"Reflections of Eternity" is a fantasy short story that I stumbled upon a few weeks ago. Since I’m generally turned off by photographic fantasy covers, it was the story description which persuaded me to download it – specifically the sword-in-the-stone fantasy trope.
I know lots of people are tired of standard fantasy tropes. The farm-boy-finds-magic-sword-saves-world and all the other familiar tropes are not only boring but an insult to the reading I.Q. of most people. However, whenever my mind is tired of complex stories, I like to take a break by returning to the comfortable fantasy tropes of my youth. And nothing gets me closer to that innocent and joyous time than a good sword-in-the-stone story.
In this particular tale, the world is hurtling toward its end. The soothing lullaby of the goddess Heljina having stopped, and the dark god Zarketh rousing toward wakefulness and destruction. All is in chaos. Civilization is crumbling. The naive and stupid people of the world are lining up to draw the magic blade dubbed Bedko from the holy stone. And all Rehman can do is laugh at the absurdity of it all, desperately trying to get so drunk he doesn’t care anymore.
But then something amazing happens: Rehman is forced to draws forth Bedko’s Blade. Immediately, he is anointed the savior of his people. Only problem being that our young, drunk hero doesn’t want anything to do with what his new destiny entails.
For, you see, the legends say that once there were two swords within the holy stone, but the last time Zarketh began to awake (five centuries in the past) a warrior-woman named Zella pulled forth the other blade, marched down into Zarketh’s tomb to fight the god, and triumphed. (Well, everyone assumes she triumphed because the world didn’t end.) Only problem being that no one ever saw Zella again!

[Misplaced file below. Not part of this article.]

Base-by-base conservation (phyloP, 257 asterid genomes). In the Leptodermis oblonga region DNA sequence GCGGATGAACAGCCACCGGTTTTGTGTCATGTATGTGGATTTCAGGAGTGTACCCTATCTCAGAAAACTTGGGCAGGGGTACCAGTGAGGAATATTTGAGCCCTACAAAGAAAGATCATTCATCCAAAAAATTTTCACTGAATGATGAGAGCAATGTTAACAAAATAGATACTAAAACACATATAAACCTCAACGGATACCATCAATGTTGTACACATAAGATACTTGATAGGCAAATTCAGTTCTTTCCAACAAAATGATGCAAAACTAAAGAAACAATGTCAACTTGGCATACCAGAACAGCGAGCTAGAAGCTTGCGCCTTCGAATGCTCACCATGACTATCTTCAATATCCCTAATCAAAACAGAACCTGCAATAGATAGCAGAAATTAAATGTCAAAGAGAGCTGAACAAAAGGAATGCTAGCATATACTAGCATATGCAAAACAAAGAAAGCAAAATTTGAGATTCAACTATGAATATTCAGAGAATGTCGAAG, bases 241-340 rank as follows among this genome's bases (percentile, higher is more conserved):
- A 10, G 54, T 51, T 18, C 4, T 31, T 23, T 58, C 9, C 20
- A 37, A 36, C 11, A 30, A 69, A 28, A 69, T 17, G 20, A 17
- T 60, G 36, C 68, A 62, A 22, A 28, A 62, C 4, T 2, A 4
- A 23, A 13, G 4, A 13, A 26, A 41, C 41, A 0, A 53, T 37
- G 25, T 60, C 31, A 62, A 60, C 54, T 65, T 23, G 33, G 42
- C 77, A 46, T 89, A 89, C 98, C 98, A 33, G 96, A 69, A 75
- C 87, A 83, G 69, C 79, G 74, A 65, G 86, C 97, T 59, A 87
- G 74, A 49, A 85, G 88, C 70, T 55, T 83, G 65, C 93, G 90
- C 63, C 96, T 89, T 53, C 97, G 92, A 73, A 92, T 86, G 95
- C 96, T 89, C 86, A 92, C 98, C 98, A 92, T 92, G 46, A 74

Now Rehman finds himself forced toward the caves where Zella supposedly disappeared, and while all he really wants to do is run for his life, he tries to find bravery in knowing that Zella walked this same path years before. But soon, all his courage begins to fade, as he finds that in the dark depths time itself does not matter anymore!
Having read more than a few fantasy stories that used the sword-in-the-stone trope I can tell you honestly most authors really don’t add much to the classic Arthurian legend. Oh, they might package it differently, change the “why” or “how”, but ultimately, it is the same rehashed fantasy trope that we are all accustom to. But J.M.D. Reid has not done that with "Reflections on Eternity." Instead, he has crafted an interesting and entertaining story that twists the sword-in-the-stone mythos around until it has become something new. A feat that I personally never saw coming until the last sentence.
J.M.D. Reid is another fantasy author I was not familiar with until reading a fantasy short story. But unlike other shorts, this tale actually sold me on Mr. Reid’s story crafting skill, so I will definitely be checking out his novel "The Assassin’s Remorse" sometime in the future. And I would encourage you to as well.